HELENA — Montana’s 62nd Legislature opened for business this week, with lawmakers offering more than 1,900 ideas for bills so far. Most won’t survive the journey into law, but they do show what’s on legislators’ minds.
High on the list is regulating Montana’s booming medical marijuana industry, cracking down on repeat DUI offenders, cutting business taxes, scaling back environmental regulations and cutting the costs of Montana’s health care and worker’s compensation systems.
That list reflects the agenda of many Republican lawmakers who campaigned last year on promises to boost Montana’s economy. The GOP won a 68-32 majority in the state House and a 28-22 edge in the Senate.
That gives Republicans the clout to pass most bills but not enough to override vetoes of Democratic Gov. Brian Schweitzer, whose own wish list includes spending more on education and on Medicaid, the federal-state program that provides health care for the poor. Clashes over spending are sure to shape the session’s politics to the last day.
Meanwhile, there’s plenty to follow as the session gets rolling.
TAXES — Gov. Schweitzer wants to cut property taxes for businesses and homeowners, and so do most Republicans. Other ideas in the works range from allowing the deductions of medical expenses to abolishing the income tax and replacing it with a sales tax.
HEALTH CARE — The governor wants to increase Medicaid spending, a response to hard economic times. But some Republicans are pushing back over funding the voter-approved Healthy Kids Montana initiative, which expanded the state and federal health insurance program for children from low- and moderate-income families.
Meanwhile, look for battles over the state’s compliance with the new federal health care reform law, or “Obamacare,” as GOP critics call it.
EDUCATION — The governor wants increases in state spending on public K-12 schools and the university system. But there’s serious opposition to his plan to pay for part of the K-12 increase by siphoning tax money from oil producing counties.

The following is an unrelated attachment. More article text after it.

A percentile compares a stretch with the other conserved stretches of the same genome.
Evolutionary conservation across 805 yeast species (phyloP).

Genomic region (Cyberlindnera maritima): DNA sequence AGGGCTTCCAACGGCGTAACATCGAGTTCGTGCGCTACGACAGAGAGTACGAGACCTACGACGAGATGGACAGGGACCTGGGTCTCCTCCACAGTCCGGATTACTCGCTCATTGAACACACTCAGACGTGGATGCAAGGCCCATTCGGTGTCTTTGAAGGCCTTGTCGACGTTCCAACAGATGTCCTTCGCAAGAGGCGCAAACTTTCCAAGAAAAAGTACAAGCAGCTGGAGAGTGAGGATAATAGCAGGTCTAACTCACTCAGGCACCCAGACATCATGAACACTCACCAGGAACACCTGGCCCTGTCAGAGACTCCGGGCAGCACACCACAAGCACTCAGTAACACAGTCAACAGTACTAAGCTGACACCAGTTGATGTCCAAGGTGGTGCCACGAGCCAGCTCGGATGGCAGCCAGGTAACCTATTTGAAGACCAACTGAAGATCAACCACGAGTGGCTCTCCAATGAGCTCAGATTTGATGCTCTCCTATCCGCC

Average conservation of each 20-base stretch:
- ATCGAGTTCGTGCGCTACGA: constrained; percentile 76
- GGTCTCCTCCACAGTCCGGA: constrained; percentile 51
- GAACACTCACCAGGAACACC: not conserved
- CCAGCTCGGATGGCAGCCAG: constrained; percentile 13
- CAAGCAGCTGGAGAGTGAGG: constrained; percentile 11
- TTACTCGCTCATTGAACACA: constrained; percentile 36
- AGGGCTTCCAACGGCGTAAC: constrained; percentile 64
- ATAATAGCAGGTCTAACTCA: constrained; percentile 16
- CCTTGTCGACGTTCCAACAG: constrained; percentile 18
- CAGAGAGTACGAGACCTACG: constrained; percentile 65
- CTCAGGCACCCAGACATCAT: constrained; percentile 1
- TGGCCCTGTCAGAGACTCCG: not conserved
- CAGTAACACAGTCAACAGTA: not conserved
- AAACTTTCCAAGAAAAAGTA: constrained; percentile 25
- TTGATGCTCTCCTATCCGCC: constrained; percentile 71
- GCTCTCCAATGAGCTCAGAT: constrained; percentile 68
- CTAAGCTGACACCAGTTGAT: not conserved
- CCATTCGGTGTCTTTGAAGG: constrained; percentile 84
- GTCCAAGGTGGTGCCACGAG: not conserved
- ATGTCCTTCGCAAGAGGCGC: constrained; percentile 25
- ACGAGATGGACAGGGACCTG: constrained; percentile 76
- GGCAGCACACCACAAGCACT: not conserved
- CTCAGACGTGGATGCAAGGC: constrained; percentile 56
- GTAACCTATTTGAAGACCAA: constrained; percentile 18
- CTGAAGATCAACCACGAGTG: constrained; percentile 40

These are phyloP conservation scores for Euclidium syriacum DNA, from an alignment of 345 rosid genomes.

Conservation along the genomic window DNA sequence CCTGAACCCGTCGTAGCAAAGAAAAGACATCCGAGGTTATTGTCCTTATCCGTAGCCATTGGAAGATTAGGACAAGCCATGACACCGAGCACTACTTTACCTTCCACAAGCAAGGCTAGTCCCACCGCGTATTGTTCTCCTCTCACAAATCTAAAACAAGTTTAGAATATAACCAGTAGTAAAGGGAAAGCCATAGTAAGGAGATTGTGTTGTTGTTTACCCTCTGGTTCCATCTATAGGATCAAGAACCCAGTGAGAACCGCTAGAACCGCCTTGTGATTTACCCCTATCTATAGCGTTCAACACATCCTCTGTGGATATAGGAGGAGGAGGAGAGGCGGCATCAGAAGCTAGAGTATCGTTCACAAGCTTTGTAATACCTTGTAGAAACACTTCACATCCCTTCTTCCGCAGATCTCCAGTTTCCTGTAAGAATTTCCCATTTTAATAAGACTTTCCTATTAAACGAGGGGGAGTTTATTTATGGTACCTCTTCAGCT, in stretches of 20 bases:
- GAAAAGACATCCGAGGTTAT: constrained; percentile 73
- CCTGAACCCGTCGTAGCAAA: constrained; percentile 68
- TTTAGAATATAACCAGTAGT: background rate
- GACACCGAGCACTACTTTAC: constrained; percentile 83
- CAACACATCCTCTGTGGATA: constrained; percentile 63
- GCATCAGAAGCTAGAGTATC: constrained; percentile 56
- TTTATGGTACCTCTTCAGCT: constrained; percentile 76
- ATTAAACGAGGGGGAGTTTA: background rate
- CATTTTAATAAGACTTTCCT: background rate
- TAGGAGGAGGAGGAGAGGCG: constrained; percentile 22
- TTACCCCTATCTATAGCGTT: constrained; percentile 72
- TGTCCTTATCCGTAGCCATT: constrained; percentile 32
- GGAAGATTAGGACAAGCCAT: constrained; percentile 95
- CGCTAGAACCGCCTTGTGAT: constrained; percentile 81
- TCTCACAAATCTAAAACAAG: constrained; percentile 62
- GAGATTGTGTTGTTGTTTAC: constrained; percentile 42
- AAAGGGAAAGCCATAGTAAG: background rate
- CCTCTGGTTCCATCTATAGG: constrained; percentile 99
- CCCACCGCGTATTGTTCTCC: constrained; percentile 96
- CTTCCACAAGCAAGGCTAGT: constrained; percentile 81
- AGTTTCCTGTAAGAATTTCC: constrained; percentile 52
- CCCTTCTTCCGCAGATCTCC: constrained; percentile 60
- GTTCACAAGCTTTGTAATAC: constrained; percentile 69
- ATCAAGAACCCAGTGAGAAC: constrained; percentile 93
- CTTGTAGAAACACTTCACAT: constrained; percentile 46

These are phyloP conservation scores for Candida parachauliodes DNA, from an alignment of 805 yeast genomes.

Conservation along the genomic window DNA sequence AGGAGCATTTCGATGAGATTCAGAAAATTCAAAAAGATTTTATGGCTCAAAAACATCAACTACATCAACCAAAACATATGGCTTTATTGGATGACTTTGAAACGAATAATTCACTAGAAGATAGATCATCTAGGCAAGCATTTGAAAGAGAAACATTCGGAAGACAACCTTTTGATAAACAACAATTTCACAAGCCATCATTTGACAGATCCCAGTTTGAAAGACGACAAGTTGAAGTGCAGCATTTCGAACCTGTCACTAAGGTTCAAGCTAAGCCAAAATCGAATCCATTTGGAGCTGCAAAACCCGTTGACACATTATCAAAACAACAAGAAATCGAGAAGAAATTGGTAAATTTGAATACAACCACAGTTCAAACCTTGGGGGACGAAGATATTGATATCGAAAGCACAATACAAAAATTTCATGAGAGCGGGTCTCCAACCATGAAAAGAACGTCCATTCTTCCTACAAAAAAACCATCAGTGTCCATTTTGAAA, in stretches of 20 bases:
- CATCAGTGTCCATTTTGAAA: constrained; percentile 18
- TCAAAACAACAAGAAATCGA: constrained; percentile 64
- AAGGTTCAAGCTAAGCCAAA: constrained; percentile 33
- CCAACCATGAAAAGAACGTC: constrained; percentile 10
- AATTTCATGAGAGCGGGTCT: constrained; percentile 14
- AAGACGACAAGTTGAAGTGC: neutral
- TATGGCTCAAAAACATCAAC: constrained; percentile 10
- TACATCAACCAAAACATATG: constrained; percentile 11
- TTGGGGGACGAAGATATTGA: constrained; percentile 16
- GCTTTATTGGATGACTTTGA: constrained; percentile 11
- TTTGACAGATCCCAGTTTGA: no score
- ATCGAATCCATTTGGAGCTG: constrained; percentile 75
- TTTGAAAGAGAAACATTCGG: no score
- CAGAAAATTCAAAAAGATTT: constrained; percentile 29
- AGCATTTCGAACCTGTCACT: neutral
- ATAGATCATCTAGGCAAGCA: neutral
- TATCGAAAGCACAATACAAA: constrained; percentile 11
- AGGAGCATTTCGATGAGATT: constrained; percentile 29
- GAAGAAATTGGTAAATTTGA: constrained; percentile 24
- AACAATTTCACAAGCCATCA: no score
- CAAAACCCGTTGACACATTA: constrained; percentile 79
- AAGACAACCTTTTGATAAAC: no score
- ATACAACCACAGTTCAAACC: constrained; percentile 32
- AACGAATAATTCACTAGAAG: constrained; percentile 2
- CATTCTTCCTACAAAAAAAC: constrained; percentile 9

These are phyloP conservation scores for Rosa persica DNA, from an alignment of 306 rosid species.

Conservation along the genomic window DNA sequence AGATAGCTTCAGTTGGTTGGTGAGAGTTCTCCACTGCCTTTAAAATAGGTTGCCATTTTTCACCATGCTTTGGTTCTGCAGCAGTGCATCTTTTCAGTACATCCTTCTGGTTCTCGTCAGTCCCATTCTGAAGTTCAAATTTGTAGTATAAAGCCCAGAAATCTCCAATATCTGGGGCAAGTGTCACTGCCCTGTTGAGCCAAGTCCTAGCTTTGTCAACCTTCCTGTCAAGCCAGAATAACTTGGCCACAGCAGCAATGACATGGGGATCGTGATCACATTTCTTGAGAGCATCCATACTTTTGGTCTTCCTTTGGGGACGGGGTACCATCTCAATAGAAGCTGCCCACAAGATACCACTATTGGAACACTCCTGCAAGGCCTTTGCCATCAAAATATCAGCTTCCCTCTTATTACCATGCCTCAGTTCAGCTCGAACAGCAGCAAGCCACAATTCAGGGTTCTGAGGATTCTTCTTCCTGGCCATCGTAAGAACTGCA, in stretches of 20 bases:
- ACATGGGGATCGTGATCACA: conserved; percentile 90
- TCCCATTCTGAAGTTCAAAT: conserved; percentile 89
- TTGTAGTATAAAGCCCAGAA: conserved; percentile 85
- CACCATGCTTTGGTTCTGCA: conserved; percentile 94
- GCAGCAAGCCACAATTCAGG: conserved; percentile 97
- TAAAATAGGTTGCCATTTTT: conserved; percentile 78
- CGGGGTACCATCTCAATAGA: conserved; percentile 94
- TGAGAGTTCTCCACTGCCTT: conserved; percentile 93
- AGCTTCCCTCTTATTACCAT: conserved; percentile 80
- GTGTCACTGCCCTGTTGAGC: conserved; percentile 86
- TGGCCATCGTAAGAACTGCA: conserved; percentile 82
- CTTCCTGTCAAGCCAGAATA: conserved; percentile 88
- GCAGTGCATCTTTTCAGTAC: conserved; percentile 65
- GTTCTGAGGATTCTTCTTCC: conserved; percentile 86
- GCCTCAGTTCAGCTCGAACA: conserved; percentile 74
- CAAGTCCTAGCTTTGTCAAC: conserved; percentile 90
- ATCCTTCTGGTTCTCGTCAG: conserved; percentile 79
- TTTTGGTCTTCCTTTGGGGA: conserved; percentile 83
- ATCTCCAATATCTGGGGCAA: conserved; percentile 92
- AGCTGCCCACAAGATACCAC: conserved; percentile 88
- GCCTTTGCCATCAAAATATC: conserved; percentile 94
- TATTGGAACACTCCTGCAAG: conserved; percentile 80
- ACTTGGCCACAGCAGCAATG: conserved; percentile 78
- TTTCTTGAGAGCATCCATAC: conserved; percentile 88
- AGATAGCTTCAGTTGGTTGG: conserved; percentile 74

Meanwhile, several bills are in the works to reduce the state’s high school dropout rate, including one that would raise the mandatory attendance age to 18. Other ideas would establish charter schools, limit sex education, discourage bullying and provide tax help for parents who home-school their children or want to send them to private schools.
MEDICAL MARIJUANA/DUI – Voters approved the use of medical marijuana in 2004, but the law’s vagueness and the surprising demand for prescriptions has caused headaches for police, prosecutors and communities trying to regulate the fast-growing industry.
Changes under consideration include limiting how much marijuana patients can get each month, spelling out the requirements physicians must meet in certifying a patient’s need, and prohibiting the use of medical pot in public. Other ideas range from repealing the law to creating better ways to monitor and tax suppliers.
Lawmakers also expect to consider harsher penalties for repeat DUI offenders and new ways of tracking their compliance with judges’ orders that they quit drinking. Other bills would encourage programs and incentives for treatment.
ENERGY/ENVIRONMENT — Several bills aim to stimulate Montana’s prospects for developing and exporting energy by limiting reviews under the Montana Environmental Policy Act. In the background is the state’s decision to lease vast coal reserves in southeast Montana, the development of which would require massive private investment.
WORKERS’ COMPENSATION —Montana businesses are looking for relief from some of the nation’s highest premiums for covering injured workers. The causes, including high injury rates, are complex but look for bills that would limit payments to medical providers, combat fraud, and encourage on-the-job safety and employment during rehabilitation.
ABORTION – Bills in the works would require an ultrasound before the procedure and alter the state’s law requiring parental notification. Another would allow Montana to opt out of federal health insurance coverage that would cover the cost of abortions.
BALLOT ISSUES — Lawmakers are considering several potential referendums on questions ranging from dumping daylight saving time to capping state employees’ pay, abolishing term limits, and revising the rules for getting initiatives on the ballot.
Those are just some of the ideas kicking around Helena so far. To follow them yourself, check out the Legislature’s bill tracking service athttp://laws.leg.mt.gov/laws11/law0203w$.startup.
(Reporter Cody Bloomsburg can be reached at 208-816-0809 or by e-mail firstname.lastname@example.org.)